If we turn to the songs, Lesley-Jane Rogers contributes many delightful performances, none more so than in Geoffrey Poole’s ‘Reflection’ and Peter Dickinson’s ‘String in Earth and Air.’ The latter dates from 1955 when Dickinson was Organ Scholar at Queen’s College, Cambridge. It was originally for voice and piano. Irish Lit. fans will know that the poem set is by James Joyce and not Yeats. Geoffrey Poole’s ‘The Old Men Admiring Themselves in the Water’ (from Yeats’s In the Seven Woods) is an innovative setting of this melancholy poem where the poet divines his future in the water’s past. Another enchanting number is Nicolas Marshall’s ‘Into the Twilight’. The composer writes that this ‘is a valedictory poem in which Yeats compares age and the toils of life (‘out-worn heart in a time out-worn’) to the rejuvenating beauty of nature. Both words and music fuse here to perfection. I enjoyed David Horne’s ‘Those Images’, for soprano, recorder, oboe, violin and cello; it is a clever balance of a sometimes declamatory, often lyrical, vocal line with some innovative instrumental commentary.

For me, the highlight of this CD is the Four Nursery Rhymes composed by Robin Walker. The texts of ‘The Shipwrecked Sailor’, ‘Lilly Pickle’, ‘Staring Moon’, and ‘Cat and Mouse’ were taken from the book of verse Johnny Robins by Mancunian polymath and composer Thomas Pitfield. The present pieces are set for narrator, recorder, and piano. Walker has created a magical score, with lots of melodic word-painting, but the marvellous thing here is the performance. The narrator is the late, great, Old School newsreader, broadcaster, and musical aficionado Richard Baker. I need say no more.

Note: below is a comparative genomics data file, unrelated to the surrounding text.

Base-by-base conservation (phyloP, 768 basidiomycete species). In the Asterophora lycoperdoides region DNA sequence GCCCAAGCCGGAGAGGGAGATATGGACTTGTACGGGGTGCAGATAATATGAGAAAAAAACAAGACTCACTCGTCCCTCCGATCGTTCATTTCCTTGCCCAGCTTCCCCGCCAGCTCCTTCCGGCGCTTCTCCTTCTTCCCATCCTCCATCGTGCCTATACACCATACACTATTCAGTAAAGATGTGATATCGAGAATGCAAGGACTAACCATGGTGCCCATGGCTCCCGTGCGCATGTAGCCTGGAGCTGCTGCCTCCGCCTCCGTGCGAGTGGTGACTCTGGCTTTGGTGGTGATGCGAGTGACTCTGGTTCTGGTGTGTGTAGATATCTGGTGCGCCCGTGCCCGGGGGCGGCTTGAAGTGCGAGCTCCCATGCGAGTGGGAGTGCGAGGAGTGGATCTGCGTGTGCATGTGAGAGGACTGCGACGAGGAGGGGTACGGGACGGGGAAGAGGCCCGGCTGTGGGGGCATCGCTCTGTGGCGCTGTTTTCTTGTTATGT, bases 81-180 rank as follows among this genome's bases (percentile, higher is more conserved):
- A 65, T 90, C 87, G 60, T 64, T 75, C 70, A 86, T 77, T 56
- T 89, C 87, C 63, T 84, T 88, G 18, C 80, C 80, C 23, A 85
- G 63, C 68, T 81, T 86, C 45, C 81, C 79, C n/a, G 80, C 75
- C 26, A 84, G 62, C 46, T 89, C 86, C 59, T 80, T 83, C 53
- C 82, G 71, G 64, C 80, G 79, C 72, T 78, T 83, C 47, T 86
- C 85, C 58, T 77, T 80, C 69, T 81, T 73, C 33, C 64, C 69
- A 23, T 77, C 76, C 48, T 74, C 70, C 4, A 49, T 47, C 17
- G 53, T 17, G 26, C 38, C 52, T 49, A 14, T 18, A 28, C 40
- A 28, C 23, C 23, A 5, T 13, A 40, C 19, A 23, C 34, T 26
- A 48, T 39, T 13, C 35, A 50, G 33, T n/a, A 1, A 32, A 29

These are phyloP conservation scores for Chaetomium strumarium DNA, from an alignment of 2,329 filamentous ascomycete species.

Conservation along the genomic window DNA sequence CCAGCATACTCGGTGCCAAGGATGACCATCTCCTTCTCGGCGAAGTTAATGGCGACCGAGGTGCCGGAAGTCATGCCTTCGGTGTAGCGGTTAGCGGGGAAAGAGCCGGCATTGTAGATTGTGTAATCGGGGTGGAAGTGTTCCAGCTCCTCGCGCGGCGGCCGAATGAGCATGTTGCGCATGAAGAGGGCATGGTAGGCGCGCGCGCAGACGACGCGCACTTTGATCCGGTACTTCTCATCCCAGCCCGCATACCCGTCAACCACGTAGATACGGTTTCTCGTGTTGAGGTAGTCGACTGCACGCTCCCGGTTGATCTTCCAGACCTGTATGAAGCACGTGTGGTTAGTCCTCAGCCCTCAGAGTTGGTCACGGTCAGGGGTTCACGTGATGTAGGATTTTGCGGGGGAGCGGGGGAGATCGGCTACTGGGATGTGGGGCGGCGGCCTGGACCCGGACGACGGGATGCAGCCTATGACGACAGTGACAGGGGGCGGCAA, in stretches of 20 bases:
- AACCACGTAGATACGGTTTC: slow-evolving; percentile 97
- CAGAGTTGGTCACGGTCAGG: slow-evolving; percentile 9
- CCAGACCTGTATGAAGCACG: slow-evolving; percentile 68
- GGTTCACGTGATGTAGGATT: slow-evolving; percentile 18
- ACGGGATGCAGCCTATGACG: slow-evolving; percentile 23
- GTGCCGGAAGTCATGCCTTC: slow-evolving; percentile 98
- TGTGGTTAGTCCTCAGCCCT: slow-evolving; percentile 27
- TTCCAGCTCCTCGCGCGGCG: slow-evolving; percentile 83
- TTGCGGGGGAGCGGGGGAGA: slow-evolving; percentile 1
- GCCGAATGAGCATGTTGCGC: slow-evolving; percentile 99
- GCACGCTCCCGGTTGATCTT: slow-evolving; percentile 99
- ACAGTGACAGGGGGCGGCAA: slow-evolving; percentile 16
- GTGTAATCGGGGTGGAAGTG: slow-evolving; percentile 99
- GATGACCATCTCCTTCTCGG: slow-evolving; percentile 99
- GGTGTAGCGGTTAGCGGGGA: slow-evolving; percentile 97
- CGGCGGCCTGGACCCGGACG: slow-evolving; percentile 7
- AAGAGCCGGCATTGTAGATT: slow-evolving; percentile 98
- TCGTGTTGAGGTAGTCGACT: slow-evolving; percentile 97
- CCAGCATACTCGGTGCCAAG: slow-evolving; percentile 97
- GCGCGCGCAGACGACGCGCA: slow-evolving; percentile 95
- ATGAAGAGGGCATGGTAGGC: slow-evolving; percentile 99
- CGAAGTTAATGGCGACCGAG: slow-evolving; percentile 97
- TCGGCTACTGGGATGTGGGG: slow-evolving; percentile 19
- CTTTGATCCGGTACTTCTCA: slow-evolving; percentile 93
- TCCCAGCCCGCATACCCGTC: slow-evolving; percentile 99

The liner notes are exceptional. Details of each work are written by several hands, typically by the individual composers. The texts for all the songs and narrations are provided. Handily, they are placed in order in each separate programme note. There are tributes to Sir John provided by Michael Berkeley, Bryan Fox, Lesley-Jane Rogers, and John Turner. Performer résumés are included as well as a photograph of each.

This is an album to savour. Do not rush through the entire recital. Try to take a few tracks or a single work at a time. There is nothing here that is overtly challenging, but much that is beautiful, with each piece demanding our full attention.
John France

Robin STEVENS (b.1958) 'Men improve with the Years' [2:32]
Elis PEHKONEN (b.1942) 'Sonnet' [5:46]
Martin BUSSEY (b.1958) 'The Cold Heaven' [4:00]
Geoffrey POOLE (b.1949) 'Reflection' [5:41]
Sally BEAMISH (b.1956) Yeats Interlude (for recorder, oboe, violin, and cello) [7:26]
Michael BALL (b.1946) 'Be Still' [3:49]
David HORNE (b.1970) 'Those Images' [6:09]
David MATTHEWS (b.1943) Two Yeats Songs, op.23b 1. ‘Lullaby’ [3:28] 2. ‘Sweet Dancer’ [1:35]
Kevin MALONE (b.1958) 'Zuzu’s Petals' (for recorder, oboe, violin, and cello) [5:21]
Gary CARPENTER (b.1951) 'This Great Purple Butterfly' [4:36]
Peter DICKINSON (b.1934) ‘Strings in the Earth and Air’ [1:40]
Lennox BERKELEY (1903-1989) Three Duets for two recorders 1. Moderato [1:37]; 2. Minuet [1:52]; 3. Allegro [1:36]
Robin WALKER (b.1953) Four Nursery Rhymes to texts by Thomas Pitfield (1903 - 1999) 1. ‘The Shipwrecked Sailor’ [1:03]; 2. ‘Lilly Pickle’ [0:41] 3. ‘Staring Moon’ [1:09]; 4. ‘Cat and Mouse’ [0:58]
Jeremy PIKE (b.1955) 'The Cat and the Moon' [4:28]
Nicholas MARSHALL (b.1942) 'Into the Twilight' [3:15]
Naji HAKIM (b.1955) ‘The Cloths of Heaven’ [3:48]